There’s a similar idea behind “Drunk History,” which will air its seventh season on Comedy Central next year, and the sadly short-lived “Another Period,” a high-energy comedy set in Rhode Island during the Gilded Age. Both shows reflect on the events of the past in a humorous way, in part for entertainment value and in part to make a point about our lives now. For creators Natasha Leggero and Riki Lindhome, “Another Period” was a lighthearted way to consider contemporary feminism.

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“Comedy about the past is mostly funny when it shows us how little we’ve changed,” says Lindhome. “‘Another Period’ takes place 20 years before women’s suffrage. We thought it would be funny if we played vehement anti-suffragists. Our characters never saw the irony in us going to protests to make our opinions known about not wanting the right to an opinion.”


Leggero adds, “History can feel like a ‘thing that happened then to them,’ but really the only difference between Trump and Teddy Roosevelt was eyewear. And a coherent vision of the unity of the United States. And public speaking skills. And cognitive ability. But I think they both did have a pee tape.”

Similarly, Steinfeld writes via email, while the limitations placed on women in the world of “Dickinson” may seem extreme — corsets, housekeeping — they throw our own society’s limitations into sharp relief: “[I]t’s interesting to see how some of those constraints and ideas are still prevalent today and how much work we, as a society, still have to do when it comes to equality and women’s rights especially.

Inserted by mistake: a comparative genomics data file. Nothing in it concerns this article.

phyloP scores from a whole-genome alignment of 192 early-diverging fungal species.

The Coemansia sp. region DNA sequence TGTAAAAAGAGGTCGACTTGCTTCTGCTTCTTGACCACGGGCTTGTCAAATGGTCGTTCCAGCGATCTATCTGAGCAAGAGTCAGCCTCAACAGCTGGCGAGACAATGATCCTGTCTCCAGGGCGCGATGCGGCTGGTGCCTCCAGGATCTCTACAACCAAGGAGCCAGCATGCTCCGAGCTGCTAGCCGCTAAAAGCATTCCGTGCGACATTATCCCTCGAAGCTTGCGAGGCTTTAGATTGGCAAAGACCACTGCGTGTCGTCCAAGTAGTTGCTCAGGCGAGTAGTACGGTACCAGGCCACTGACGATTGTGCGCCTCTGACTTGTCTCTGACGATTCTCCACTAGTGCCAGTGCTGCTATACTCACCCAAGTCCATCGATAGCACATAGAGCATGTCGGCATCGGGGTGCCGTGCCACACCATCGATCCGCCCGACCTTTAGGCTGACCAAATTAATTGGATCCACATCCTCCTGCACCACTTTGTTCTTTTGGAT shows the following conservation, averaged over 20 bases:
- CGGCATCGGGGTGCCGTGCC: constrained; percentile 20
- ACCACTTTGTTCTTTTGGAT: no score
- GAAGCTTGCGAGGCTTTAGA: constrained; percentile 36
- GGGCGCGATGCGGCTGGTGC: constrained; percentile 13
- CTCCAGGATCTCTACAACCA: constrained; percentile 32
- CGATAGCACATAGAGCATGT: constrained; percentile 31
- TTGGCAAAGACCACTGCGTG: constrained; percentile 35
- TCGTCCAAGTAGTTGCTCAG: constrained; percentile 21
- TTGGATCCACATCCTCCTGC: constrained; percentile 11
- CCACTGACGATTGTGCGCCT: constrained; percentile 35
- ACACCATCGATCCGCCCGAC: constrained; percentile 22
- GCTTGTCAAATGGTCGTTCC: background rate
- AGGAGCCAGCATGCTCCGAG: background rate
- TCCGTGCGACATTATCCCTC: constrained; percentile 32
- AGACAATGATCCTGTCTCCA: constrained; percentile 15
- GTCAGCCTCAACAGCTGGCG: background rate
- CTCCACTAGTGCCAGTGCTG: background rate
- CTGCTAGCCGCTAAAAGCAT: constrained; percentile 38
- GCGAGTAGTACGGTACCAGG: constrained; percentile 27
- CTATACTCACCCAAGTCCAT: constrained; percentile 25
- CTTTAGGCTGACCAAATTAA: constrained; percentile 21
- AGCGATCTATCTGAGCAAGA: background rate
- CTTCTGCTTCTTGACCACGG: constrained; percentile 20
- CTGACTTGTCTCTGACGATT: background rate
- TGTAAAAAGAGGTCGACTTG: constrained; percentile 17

The common thread among all of these historical remixes is that each highlights the perspective of previously marginalized figures. Comedy can bring experiences that have been long ignored to the forefront. “The Favourite” centers on three women, casting the male characters to the sidelines, and “Drunk History” has evolved into a series about untold stories, often focusing on historical figures who weren’t powerful white men. Derek Waters, who created the series with Jeremy Konner, wants to emphasize narratives that weren’t taught to us in school.

“It’s a lot easier to hear a story that maybe has a lot of racism or sexism or anything that is a heavy subject when it’s taught in a modern way,” Waters notes. “I am doing my best to humanize these times and make you go, ‘I’m laughing, but I’m also realizing that was a terrible thing that happened many years ago.’ I think it’s a lot easier to listen when you’re smiling.”

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With “Dickinson,” modern cultural references — Billie Eilish on the soundtrack, slang in the scripts — help avoid any disconnect between then and now. Indeed, while writing “Dickinson,” Smith stuck a quote from James Baldwin over her desk: “History is not past, it is present.”

“I do think there’s obviously some kind of cultural zeitgeist where people are wanting to restage history in this way,” Smith says. “We’re putting different people at the center of the narrative. History is a narrative, right? And all narratives have their own agendas and their own ideologies. … We need a different history to push off of and understand who we are and how we got here.”